6. The prosecution case Is that the business of a firm A. Pareed Pillai and Bros, (hereinafter referred to as the firm) was to sell coconut oil and to send It by rail to different places in India. It had been engaged in this business for over 15 years. The firm had an account with the Federal Bank Ltd. Alwaye (hereinafter referred to as the bank) and was allowed overdraft facilities to the extent of Rs. 50.000 and discounting facilities to the extent of Rs. 5.00.000. The firm had furnished securities to the satisfaction of the bank authorities for these facilities. Pareed was a shareholder of the bank. It Is stated that as a result of, dealing In forward contracts, the firm suffered losses In the end of 1962 and the beginning of 1963. As the limit of overdraft facilities was reached, the partners of the firm with the help of Kurien accused resorted to the device of obtaining railway receipts of oil tins from Kurien accused without actually delivering oil tins for booking. The four accused accordingly entered Into a conspiracy and In pursuance thereof. Pareed and Kader accused presented forwarding notes to Kurien accused without producing coconut oil covered by the forwarding notes. Kurien accused on the basis of those forwarding notes Issued railway receipts. Thirteen demand drafts drawn on various parties were sent to the bank. In support of those demand drafts thirteen railway receipts were also sent to the bank. Those railway receipts related to the period from February 2. 1963 to April3 24. 1963. The goods in respect of those railway receipts were however not consigned to the railways. To avoid detection. It is stated Mohammed accused sent about 3.000 empty tins to the railway goods shed on or about the night of February 23. 1963 and stacked them in such a manner that they were surrounded by a few tins full of coconut oil.
7. The case of the prosecution further is that on May 25, 1963 P. W. 1 V.C. Chacko. Inspector of Accounts. Southern Railway made a surprise check at Alwaye railway station.' Chacko found that Kurien accused had issued thirteen railway receipts during the period from Febuary 2. 1963 till April 24. 1963 to the firm in respect of 3-525 tins of coconut oil for being consigned to different stations.Although the loading register revealed that no tin of coconut oil in respect of the above thirteen railway receipts had been despatched from. Alwaye railway station, there were found only 43 tins containing coconut oil and 2.807 empty 'ins at, the railway station. Similar malpractices were found in respect of railway receipts issued in favour of the firm from Chalakudi and Irinjalakuda railway stations. We are not, however, concerned with the railway receipts issued from Chalakudi and Irinjalakuda railway stations. In the present appeal which relates only to the case covered by the thirteen railway receipts issued by accused No. 4 at Alwaye railway station. Report dated May 30. 1963 was sent by the Assistant Commercial Superintendent of Southern Railway. Olavakkot to railway police Cochin Harbour on the basis of facts which had come to light as a result of the surprise check by Chacko. A case was registered on the basis of the above report
8. The Investigation of the case resealed that the bank credited in the account of the firm the amounts of the thirteen demand drafts drawn on the parties to whom the coconut oil tins mentioned In the thirteen railway receipts relating to the above mentioned demand drafts were to be sent. The amounts were credited in he account of the firm on the presentation If the demand drafts although the demand drafts were not accompanied by the railway receipts. The railway receipts in accordance with the practice prevailing for a lumber of years used to be sent by the firm to the bank subsequently.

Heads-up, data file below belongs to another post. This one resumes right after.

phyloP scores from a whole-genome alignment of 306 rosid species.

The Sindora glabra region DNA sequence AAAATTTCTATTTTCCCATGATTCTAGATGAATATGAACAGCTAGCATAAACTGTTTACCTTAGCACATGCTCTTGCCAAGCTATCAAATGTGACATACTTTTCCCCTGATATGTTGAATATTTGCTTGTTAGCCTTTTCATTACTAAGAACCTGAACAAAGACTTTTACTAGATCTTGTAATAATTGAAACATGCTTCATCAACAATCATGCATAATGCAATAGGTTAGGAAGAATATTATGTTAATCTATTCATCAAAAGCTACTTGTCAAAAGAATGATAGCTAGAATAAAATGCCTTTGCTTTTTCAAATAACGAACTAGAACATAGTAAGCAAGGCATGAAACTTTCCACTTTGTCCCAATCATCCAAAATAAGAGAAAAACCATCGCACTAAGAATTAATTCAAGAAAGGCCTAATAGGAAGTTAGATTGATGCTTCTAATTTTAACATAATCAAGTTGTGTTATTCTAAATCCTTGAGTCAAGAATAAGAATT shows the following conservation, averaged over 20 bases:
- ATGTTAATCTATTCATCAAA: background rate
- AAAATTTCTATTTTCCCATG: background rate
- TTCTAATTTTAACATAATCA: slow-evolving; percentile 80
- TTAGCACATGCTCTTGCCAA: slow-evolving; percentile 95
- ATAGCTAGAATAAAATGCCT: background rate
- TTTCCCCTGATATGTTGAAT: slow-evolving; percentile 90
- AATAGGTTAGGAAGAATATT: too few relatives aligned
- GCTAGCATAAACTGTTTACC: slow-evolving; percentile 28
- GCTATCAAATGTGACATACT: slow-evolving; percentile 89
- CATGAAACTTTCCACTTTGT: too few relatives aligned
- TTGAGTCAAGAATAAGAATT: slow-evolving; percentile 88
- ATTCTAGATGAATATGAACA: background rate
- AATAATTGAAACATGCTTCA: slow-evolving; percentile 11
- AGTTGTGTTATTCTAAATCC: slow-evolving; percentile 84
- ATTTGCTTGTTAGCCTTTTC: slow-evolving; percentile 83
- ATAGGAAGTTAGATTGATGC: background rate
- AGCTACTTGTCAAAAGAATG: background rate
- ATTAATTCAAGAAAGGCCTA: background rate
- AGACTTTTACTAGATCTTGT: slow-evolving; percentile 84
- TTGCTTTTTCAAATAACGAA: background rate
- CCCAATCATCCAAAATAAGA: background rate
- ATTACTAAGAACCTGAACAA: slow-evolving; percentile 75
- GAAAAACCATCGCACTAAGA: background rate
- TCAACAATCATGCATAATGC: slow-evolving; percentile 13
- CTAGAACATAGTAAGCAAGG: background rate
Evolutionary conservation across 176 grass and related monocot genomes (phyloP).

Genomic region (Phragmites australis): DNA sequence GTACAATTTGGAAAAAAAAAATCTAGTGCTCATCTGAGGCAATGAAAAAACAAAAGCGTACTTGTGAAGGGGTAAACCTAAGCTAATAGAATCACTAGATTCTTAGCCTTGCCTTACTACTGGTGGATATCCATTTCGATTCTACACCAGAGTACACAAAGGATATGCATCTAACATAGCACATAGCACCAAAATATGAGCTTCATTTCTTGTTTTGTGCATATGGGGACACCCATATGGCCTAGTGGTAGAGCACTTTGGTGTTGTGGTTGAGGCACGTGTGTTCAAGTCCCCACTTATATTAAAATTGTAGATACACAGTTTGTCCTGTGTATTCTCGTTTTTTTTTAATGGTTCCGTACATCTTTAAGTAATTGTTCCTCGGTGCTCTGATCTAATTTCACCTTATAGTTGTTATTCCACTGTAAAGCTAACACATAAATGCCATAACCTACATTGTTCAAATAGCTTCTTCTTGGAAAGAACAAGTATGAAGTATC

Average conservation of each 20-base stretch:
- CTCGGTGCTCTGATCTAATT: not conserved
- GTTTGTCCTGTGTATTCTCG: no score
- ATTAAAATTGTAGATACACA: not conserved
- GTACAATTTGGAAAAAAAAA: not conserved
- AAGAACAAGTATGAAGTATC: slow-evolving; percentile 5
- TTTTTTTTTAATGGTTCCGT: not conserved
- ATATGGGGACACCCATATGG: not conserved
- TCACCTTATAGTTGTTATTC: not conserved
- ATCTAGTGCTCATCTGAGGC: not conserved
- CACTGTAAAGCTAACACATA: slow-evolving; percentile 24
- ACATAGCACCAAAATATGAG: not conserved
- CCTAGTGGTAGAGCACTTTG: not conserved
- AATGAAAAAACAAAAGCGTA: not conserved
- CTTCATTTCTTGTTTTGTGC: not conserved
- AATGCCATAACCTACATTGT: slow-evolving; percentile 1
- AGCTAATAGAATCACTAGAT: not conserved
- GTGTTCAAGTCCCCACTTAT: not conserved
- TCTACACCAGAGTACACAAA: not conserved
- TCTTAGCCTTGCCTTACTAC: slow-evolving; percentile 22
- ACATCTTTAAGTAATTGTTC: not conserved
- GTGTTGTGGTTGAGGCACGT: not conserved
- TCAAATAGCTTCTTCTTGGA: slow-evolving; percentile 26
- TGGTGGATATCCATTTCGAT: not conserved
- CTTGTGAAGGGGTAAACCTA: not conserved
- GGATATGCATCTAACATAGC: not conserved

9. After the thirteen railway receipts in question were received by the bank the bank sent the thirteen demand traits along with the railway receipts to the bank branches in different cities for realising the amounts of the demand drafts. Two out. of those demand drafts were Nos. 1582A and 1582B drawn on Ramkumar Mataprasad. Ranigani. Govindram Khaitan (P. W. 29) is a partner of that firm. Demand draft 1582A was for, an amount of Rs. 12.000. while demand draft 1582B was for an amount of Rs. 21, 600. The railway receipts in respect of these two demand drafts were No. 956437 dated February 13. 1963 for 350 tins and No. 956505 dated February 25. 1963 for 350 tins. The amount of those two demand drafts totalling Rs. 33.600 was paid by the firm Ramkumar Matanprasad. The oil tins mentioned in the railway receipts were, however, not received by Ramkumar Mataprasad as those tins were not consigned to the railways by the firm of accused-respondents. As regards the remaining eleven demand drafts, the amounts thereof were not received by the bank from the parties on whom the demand drafts were drawn. Credit entries in respect of those eleven demand drafts for an aggregate amount of Rs. 1.69.569.20 were consequently reversed by the bank in the account of the firm. Proceedings for the recovery of the amount which thus became due to the bank were also initiated by the bank. The case of the prosecution so far as the offence of cheating, with which alone we are now concerned, was that Pareed and Kader accused had made false representation in respect of the booking of the tins of coconut oil and thereby induced the other parties to act to their detriment.